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Tuesday, December 14, 2010

"Bussing it" - Another story told in tickets

This isn't the first time, but I seem to have this utterly pointless fascination for tickets that I receive as I go through my day. I've posted about tickets of different kinds before,  but I've often wondered about the reason for their existence, i.e., why do I need a ticket for a parking lot that is not responsible for my vehicle? Anyway, here is another set of tickets from a business trip that required me to travel to Kollam (Quilon) to visit our "sister concern" as people say, to find out what and how they were doing things differently to get more business, seeing as to how we were both franchisees of the same franchise.

Amazingly enough, most of the inter-city buses, and even some of the local ones have adopted the use of those little handheld billing machines to generate tickets. This allows the conductor to make his way up and down the length of the bus and hand out neat, crisp, little rectangles of paper with wonderfully printed information on them. See for yourself.

Now, the ticket you just saw was what I got when I boarded the bus at the Thampanoor Bus Stand in Thiruvananthapuram. Turns out, however, that if you want a seat on these buses that take you from one city to the next, you have to have a "reserved seat", and that's where the next ticket comes in.Well, technically, and as it says on the top, it's more of a coupon than a ticket. But, you need to get to the counter and get yourself a ticket to reserve your seat because otherwise, even though you may already be seated comfortably, someone somewhere along your journey can ask you to "kindly get out of [their] seat." That seems to be the logic, anyway. I find it hard to believe that would ever happen, because this system is so counter-intuitive I'm surprised it works at all. Maybe I'm missing something, but other than it being another opportunity to make some money, there is no reason for any sort of transportation service to give you one ticket to travel, and another to keep your seat.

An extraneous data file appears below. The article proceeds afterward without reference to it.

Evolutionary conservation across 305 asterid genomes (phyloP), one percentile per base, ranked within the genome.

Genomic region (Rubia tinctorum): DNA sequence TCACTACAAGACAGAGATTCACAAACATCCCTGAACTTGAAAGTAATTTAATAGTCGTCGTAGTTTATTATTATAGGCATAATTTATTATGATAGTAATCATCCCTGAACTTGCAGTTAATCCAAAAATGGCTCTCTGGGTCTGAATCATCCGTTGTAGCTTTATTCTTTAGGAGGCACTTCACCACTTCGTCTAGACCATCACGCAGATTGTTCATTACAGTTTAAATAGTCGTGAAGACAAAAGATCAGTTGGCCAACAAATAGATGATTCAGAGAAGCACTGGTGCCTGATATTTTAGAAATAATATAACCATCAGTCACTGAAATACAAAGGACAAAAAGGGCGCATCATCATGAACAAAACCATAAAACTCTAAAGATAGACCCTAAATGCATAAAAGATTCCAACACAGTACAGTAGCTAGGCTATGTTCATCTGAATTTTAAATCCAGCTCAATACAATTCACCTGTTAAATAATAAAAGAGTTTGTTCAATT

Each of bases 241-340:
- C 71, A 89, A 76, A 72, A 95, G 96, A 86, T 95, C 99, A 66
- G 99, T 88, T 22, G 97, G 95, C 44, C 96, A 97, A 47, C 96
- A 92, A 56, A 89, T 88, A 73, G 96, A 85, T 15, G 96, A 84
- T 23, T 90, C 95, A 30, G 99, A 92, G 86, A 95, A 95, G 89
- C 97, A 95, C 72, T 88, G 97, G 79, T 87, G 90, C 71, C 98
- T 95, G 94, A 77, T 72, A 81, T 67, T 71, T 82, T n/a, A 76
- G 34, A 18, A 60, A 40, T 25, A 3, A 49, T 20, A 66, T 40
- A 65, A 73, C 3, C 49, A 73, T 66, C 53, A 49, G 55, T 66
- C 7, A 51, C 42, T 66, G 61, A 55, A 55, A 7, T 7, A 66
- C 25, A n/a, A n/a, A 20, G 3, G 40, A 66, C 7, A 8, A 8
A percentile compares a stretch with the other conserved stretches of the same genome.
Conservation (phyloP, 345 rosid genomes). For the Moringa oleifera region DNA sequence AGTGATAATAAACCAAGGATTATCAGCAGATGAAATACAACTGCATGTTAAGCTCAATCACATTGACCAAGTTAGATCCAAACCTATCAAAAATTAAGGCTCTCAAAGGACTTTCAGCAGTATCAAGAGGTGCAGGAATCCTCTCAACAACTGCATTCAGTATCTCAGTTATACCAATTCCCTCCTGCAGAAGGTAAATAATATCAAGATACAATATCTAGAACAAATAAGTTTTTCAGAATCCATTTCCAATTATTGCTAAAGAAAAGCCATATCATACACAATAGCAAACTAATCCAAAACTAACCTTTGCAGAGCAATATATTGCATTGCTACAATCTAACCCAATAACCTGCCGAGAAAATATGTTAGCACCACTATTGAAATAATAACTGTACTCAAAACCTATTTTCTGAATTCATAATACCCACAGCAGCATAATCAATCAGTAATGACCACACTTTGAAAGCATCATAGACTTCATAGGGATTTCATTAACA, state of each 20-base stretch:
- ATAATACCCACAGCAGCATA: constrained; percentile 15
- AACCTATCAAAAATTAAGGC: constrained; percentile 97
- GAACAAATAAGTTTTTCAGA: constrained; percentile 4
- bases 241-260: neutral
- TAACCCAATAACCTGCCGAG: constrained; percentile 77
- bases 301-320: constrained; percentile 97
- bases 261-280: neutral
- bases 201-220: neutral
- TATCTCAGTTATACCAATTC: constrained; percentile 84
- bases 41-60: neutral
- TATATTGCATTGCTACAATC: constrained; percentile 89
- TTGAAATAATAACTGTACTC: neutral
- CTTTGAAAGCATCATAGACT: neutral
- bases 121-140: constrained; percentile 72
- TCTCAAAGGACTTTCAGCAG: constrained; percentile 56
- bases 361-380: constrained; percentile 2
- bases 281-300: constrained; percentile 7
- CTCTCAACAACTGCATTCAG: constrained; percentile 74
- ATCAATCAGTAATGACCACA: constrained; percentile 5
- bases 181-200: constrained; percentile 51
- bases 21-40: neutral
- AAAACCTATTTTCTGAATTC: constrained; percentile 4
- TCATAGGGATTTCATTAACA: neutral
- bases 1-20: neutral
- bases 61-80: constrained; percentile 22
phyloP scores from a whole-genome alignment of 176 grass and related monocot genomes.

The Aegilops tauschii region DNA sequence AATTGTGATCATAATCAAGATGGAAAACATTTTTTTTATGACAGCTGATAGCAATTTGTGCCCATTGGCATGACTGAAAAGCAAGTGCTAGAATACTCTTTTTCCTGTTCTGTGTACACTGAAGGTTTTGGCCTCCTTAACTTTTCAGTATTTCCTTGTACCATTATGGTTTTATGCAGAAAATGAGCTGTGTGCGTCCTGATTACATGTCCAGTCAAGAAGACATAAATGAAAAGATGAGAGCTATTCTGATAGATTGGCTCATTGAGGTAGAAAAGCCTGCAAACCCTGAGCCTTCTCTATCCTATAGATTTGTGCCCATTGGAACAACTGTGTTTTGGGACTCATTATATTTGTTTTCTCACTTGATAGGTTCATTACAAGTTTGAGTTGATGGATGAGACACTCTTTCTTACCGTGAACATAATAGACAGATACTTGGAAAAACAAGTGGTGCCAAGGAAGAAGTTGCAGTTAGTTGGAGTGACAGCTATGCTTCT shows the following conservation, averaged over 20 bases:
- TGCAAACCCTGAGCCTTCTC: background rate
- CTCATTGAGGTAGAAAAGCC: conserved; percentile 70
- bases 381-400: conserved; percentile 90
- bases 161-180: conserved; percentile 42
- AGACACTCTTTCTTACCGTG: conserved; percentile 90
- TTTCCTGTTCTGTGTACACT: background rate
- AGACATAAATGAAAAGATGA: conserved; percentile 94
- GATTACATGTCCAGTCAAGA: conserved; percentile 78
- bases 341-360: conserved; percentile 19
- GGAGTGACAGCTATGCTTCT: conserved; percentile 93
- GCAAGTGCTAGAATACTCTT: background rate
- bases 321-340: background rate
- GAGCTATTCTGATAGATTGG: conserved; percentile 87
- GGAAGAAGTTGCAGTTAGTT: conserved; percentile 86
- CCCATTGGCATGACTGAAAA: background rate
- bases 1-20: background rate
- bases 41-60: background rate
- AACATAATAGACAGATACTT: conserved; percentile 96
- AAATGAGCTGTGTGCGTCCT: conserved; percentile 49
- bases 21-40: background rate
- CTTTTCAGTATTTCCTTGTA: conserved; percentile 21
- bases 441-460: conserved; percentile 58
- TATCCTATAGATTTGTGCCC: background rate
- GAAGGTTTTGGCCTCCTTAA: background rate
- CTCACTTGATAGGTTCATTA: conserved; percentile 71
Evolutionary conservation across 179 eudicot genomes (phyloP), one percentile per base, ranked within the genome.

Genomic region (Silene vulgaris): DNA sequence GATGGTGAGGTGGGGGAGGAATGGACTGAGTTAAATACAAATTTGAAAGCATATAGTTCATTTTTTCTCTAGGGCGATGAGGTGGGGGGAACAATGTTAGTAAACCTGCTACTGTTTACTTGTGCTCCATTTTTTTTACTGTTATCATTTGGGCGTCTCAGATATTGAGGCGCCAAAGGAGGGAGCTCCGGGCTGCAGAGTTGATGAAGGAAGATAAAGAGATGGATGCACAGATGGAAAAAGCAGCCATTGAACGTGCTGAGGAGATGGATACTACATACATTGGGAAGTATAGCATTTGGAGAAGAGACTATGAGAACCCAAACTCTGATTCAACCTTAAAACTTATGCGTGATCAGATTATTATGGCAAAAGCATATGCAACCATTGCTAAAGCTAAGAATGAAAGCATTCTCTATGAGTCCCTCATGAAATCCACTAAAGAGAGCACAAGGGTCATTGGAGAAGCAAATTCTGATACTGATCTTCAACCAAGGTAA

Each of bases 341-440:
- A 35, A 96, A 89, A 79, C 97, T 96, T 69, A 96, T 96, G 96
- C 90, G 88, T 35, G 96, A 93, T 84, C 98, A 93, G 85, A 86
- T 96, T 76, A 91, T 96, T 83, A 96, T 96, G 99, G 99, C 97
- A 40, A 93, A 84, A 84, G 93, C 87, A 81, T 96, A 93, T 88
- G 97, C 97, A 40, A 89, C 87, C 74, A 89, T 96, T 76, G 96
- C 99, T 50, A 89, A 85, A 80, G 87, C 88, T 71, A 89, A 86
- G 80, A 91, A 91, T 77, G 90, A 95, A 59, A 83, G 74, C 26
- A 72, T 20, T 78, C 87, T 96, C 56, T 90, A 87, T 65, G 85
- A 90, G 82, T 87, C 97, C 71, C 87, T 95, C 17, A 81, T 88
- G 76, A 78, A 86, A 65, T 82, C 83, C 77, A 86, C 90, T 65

Don't you just love tickets with instructions on the back? Especially those tickets with instructions that are in a large enough font to be read without glasses, and which stick to the bare essentials. 

Number 3 says it all. But you won't believe the number of times I've seen hapless passengers ask an annoyed bus conductor why they have to relinquish their seat when they just paid for a ticket to their destination. The worst part is, I've only made this trip like three or four times in the last six months, and even then I've seen more than a couple of cases of people being asked to get out of their seats, or thinking that they had found the cheapest bus service around, paying only 2 bucks for a 40-buck journey.

Here's the return ticket, printed out much in the same way as the first. You'd think that "computerization" and "upgrading" of earlier systems to one that operates on a more centralized network would lead to a product that is "standardized" in all respects. Surely you can expect this from a bus ticket you got on a bus from Thiruvananthapuram to Kollam. But, contrary to popular belief and logical deduction, this isn't the case. See if you can spot any differences between the earlier ticket and this one?

Well, firstly, it appears to be cheaper if you travel back to Thiruvananthapuram from Kollam. Then, and this I thought to be particularly curious, where the first ticket has a bit of a mathematical calculation going with the (Full - 44) + (Cess - 1) = INR 45, the second one chooses to let you know about the additional tax, for education if I'm not wrong, in a little parenthetical reference directly above the fare amount in extra-large, boldfaced font. It's not a whole lot of difference, but why does one machine print out tickets one way, and another another way? What's with the negligible levels of inconsistency, and how far do these inconsistencies run? I guess most importantly, why is cheaper one way, even though it's the same bus and we're going the same way as which we came?
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